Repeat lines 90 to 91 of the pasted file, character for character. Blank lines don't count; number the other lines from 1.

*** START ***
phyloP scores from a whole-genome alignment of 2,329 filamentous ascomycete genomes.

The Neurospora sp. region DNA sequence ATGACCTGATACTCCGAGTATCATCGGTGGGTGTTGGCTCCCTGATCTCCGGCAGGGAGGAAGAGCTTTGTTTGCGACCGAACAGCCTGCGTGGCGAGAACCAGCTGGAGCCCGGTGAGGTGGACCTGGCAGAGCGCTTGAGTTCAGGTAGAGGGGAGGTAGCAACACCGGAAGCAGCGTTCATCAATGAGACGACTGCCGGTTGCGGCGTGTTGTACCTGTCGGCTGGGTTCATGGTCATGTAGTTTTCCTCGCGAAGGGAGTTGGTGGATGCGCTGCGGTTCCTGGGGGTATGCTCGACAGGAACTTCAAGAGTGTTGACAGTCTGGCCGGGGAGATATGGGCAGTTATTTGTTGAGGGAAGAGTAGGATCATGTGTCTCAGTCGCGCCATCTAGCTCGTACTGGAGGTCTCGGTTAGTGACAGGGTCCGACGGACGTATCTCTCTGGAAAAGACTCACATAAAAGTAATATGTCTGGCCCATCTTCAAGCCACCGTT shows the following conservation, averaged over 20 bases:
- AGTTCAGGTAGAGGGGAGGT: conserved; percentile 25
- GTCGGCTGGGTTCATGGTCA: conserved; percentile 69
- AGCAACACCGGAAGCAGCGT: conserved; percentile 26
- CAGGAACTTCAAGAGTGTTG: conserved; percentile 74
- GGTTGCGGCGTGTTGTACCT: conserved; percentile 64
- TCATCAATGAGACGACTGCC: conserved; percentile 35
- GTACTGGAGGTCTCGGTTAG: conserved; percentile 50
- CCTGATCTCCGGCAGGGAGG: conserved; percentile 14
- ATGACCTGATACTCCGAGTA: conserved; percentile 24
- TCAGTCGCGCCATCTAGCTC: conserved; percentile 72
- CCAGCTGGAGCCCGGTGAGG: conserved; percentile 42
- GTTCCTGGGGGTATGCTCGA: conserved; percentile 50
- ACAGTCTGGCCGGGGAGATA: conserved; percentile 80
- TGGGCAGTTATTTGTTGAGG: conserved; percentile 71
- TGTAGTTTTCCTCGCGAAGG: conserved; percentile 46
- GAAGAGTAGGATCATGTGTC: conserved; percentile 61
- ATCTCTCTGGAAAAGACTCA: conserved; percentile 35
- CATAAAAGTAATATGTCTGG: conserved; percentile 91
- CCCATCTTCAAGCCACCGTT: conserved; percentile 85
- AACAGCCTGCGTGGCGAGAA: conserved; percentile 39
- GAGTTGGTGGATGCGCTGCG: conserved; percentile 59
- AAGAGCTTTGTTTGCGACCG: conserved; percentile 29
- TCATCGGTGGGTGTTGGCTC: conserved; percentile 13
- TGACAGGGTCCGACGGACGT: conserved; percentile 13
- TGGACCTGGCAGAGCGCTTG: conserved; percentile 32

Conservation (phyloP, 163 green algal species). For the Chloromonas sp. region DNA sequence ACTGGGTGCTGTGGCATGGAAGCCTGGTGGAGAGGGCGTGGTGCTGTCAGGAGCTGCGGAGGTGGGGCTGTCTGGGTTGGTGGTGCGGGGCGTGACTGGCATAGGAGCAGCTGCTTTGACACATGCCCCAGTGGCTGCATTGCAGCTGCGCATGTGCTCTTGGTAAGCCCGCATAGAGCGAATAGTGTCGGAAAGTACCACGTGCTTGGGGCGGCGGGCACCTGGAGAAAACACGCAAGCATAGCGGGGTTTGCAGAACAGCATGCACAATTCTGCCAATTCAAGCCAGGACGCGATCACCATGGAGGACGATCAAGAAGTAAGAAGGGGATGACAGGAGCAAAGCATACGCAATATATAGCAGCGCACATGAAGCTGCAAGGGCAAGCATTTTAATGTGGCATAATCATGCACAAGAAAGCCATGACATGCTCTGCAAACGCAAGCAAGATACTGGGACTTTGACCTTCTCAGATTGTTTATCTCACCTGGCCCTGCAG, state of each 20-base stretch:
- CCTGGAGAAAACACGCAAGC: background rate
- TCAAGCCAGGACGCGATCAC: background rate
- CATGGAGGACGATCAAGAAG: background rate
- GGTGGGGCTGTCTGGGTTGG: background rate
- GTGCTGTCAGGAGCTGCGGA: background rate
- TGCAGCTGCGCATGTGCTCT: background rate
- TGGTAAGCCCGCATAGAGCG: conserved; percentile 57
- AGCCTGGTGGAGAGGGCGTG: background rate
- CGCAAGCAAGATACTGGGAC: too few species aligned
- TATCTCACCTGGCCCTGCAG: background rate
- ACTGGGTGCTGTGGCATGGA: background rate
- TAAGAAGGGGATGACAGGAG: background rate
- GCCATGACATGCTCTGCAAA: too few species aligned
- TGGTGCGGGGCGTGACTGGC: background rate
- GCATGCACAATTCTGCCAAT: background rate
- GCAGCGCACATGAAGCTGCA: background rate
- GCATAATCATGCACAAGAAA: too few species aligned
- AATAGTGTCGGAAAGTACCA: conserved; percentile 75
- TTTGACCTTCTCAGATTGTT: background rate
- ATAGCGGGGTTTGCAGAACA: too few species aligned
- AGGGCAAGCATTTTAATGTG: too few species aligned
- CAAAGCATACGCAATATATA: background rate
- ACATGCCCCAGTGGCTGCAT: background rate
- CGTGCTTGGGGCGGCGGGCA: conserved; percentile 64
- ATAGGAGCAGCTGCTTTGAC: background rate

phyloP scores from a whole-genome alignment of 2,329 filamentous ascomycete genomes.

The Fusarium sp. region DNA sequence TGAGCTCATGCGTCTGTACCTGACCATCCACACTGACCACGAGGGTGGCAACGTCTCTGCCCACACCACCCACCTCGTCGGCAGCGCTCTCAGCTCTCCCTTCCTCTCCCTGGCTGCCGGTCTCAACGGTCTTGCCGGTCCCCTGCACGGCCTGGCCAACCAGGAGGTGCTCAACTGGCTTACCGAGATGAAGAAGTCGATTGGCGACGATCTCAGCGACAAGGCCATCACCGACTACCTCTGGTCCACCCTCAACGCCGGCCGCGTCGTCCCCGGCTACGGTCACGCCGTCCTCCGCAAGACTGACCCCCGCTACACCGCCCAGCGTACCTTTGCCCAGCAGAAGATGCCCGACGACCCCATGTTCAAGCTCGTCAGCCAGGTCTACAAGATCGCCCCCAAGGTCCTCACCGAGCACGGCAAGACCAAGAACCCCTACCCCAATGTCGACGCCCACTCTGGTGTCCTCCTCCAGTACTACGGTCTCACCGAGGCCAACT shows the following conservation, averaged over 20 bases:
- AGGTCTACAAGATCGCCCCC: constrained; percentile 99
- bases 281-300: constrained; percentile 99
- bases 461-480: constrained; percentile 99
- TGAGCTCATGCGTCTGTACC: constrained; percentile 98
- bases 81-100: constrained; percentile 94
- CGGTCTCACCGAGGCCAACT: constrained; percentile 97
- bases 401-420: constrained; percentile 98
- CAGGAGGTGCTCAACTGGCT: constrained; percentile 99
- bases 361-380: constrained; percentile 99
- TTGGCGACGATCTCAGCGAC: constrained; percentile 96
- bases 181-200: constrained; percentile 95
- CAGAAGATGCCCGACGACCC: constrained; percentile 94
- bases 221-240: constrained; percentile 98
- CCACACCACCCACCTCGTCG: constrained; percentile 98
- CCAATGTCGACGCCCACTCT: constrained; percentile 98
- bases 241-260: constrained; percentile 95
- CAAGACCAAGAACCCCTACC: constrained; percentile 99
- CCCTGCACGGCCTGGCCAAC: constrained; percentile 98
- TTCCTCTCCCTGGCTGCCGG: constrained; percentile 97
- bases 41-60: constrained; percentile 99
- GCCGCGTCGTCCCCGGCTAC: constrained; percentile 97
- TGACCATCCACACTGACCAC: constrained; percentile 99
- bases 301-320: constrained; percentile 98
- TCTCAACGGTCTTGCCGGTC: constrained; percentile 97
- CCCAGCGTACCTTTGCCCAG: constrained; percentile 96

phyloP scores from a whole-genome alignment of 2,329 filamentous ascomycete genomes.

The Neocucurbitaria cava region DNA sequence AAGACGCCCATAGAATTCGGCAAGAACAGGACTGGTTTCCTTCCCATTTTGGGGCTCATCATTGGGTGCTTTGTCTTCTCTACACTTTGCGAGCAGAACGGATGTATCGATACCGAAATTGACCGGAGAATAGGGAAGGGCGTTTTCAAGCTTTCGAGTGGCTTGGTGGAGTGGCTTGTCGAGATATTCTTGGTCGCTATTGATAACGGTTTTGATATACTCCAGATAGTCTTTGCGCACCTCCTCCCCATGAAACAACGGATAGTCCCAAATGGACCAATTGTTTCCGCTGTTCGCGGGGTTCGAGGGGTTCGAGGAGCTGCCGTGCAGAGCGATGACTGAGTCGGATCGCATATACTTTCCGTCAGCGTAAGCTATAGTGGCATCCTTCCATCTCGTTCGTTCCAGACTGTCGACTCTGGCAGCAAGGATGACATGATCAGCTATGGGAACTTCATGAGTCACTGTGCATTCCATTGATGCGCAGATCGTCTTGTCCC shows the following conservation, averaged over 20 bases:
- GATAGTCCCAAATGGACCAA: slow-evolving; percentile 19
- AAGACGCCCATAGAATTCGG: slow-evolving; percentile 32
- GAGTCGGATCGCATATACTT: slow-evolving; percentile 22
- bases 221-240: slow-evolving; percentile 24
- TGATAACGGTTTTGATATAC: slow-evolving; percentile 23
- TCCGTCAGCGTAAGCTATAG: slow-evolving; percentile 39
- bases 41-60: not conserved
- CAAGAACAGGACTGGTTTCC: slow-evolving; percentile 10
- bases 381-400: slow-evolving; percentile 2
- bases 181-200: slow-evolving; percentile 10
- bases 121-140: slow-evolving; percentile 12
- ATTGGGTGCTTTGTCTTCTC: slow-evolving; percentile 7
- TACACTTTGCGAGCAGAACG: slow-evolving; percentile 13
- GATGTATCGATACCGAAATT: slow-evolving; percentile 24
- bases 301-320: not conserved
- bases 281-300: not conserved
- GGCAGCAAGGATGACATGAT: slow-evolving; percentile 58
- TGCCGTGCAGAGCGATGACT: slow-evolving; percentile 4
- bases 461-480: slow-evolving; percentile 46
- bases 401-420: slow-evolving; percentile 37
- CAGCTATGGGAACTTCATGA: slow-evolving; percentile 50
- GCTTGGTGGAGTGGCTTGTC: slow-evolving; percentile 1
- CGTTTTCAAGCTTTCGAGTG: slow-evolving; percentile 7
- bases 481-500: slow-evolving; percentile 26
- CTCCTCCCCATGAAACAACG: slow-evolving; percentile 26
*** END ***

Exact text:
- CAAGAACAGGACTGGTTTCC: slow-evolving; percentile 10
- bases 381-400: slow-evolving; percentile 2